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Med Microbiol Immunol. 2001 Dec;190(3):135-8.

Relationship between penicillin and cephalosporin resistance of Streptococcus pneumoniae strains and its inflammatory activity in the experimental model of meningitis.

Author information

1
Laboratory of Experimental Infection, Infectious Disease Service, Ciutat Sanitaria i Universitària de Bellvitge, L'Hospitalet, Barcelona, Spain.

Abstract

Using a rabbit model of meningitis, we sought to compare the inflammatory activity induced by three pneumococcal strains with different susceptibilities to penicillin and cephalosporins, belonging to the serotypes 3, 6B and 23F at different inoculum sizes. These serotypes are prevalent in Western Europe and are believed to produce a moderate-to-severe cerebrospinal fluid (CSF) inflammatory response. Only minor differences were observed in the inflammatory activity evoked by the three strains in the subarachnoid space, and most were probably related to differences in bacterial counts. Infection by serotype 23F caused secondary bacteremia in all challenged animals. Our findings reinforce the concept that resistant pneumococci are not more virulent, a fact that should be taken into account when evaluating the efficacy of different anti-pneumococcal therapies. However, the frequent induction of secondary bacteremia by the resistant serotype 23F requires further study.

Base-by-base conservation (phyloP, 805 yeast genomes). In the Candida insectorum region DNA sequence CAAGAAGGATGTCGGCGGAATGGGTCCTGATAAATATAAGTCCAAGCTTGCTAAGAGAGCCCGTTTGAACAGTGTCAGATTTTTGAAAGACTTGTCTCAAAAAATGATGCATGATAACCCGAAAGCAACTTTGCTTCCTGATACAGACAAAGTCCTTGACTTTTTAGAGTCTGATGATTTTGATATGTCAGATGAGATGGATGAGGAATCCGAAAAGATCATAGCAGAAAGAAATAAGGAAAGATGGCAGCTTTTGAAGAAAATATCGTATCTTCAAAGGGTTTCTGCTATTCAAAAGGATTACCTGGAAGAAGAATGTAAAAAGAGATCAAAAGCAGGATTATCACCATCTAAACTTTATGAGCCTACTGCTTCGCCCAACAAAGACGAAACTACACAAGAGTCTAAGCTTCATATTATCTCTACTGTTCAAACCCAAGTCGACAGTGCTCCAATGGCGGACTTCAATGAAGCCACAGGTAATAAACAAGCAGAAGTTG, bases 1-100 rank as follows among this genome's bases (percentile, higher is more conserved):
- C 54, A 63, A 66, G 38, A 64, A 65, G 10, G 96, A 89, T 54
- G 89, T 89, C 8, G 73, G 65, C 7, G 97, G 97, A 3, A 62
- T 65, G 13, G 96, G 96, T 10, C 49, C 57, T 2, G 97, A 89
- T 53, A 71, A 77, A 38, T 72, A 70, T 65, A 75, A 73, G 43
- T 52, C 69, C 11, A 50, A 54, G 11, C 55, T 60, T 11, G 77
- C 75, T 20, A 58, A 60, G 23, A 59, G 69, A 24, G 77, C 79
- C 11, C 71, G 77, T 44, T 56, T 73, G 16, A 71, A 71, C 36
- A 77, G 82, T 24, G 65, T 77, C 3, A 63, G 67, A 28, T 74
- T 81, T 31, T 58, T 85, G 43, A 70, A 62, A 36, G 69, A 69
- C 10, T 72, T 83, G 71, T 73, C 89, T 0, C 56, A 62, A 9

PMID:
11827202
DOI:
10.1007/s004300100091
[Indexed for MEDLINE]

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